Dec 29

An old man told me there was an old story that during the winter solstice time stopped.  Creation ceased and the world was merged once again with eternity-and conjoining with the infinite verities of timelessness, all things came to a standstill. Then, when the sun passed through the last hour of the night, it began to return to the world and as the first rays that were longer than before were shed, time began once more.

He told me it was an old story because obviously this can’t be true. The earth orbits the sun and seasonal markers such as the solstice and equinox were due to its procession. He told me it was an old story so that I would listen and ponder its meaning instead of writing off as a bunch of nonsense people believed in a less scientifically advanced age. His trick worked-I did think about and thought about it for a long time and often since he told me.

I usually think about it during the holidays that attend the solstice. Slight moments of reflection amid celebrations:; in between feasting and drinking and gifting. While gathered with friends and family. Outside the warmth and merriment, the sky is a sheet of hammered zinc. The trees are naked, revealing as they sleep disrobed all the space that was between them. Bare stones, brown grass. Life has descended into the earth.  A thing can be true without being literally so and in fact this lends it a greater and more relevant presence. As shortest day of the year arrives at its final wane and before it begins to fulminate once more, all things meet: what was once before and is remembered exists again, what has yet to be though undecided shows itself in all its myriad potential, and the present exists in the midst of it all but unknowable.

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Open Ended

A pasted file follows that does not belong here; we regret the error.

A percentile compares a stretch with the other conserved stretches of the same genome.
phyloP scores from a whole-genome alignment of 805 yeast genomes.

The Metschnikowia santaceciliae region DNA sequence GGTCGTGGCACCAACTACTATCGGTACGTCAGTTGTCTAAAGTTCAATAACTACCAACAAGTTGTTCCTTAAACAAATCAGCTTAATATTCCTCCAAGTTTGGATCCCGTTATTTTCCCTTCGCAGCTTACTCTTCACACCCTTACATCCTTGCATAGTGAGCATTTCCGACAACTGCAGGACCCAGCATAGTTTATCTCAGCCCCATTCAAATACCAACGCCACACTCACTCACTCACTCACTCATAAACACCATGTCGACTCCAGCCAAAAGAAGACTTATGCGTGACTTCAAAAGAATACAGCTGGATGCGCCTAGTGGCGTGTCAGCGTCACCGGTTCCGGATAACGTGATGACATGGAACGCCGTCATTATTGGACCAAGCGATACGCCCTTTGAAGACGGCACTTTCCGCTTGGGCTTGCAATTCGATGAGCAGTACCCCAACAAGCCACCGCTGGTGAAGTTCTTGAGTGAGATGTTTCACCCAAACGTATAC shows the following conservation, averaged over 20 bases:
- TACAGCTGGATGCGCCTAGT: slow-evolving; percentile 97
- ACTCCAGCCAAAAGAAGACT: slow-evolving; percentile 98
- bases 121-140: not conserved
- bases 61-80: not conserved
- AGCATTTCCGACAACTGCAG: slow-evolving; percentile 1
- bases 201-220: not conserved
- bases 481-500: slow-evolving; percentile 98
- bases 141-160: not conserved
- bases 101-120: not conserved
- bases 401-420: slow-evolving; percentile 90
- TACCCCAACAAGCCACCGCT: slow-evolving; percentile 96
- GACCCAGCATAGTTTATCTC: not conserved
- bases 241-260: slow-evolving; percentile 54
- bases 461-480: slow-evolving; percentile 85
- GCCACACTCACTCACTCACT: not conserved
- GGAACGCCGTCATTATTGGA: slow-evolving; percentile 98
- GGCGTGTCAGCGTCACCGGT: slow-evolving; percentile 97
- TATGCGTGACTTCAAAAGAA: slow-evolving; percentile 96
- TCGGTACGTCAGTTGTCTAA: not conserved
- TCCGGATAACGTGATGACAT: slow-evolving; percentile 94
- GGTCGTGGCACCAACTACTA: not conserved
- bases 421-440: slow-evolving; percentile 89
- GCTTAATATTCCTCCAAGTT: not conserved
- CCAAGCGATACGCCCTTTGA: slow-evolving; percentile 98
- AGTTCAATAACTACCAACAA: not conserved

Sep 05

A story changes you when you hear it or read it or see it. It reaches inside of us and lets us see parts of ourselves that were always there, waiting to be seen. Another facet on occasion given light, sometimes, a hidden or lost coin within our souls, something of immense value brought into the field of our awareness. I’ve always loved a good story-both to hear it and to tell it. Whether it’s actually historical doesn’t mean it hasn’t happened. When we go through good fiction you have lived it and it has been and is part of who we are-we are the ones who have lived and are here to tell the tale.

Good stories keep memory, telling us who we are and what the world is around us. The tale unfolds and its backdrop is reality, sometimes explaining itself, more often, it is, simply landscape, but no less beautiful for it having been so. The story is predicated upon what has preceded it, keeping up what he hold today, it will change again before tomorrow and  in its river like body, course on through to other times and places. The story keeps us going and we live inside of it. and are parts of it.

And so telling a story is a great responsibility because it defines-if only for a moment-reality. I’ve written events and seen them come to life, the print a strange talisman summoning forth through its letters and intention a cascade of people, situations, outcomes. The greater the story, the more the magnitude of what it becomes, opening like a vast blossom, a universal rose. Open ended, we all participate in what we’ve written and the stories that we were and become, shared are who we are.

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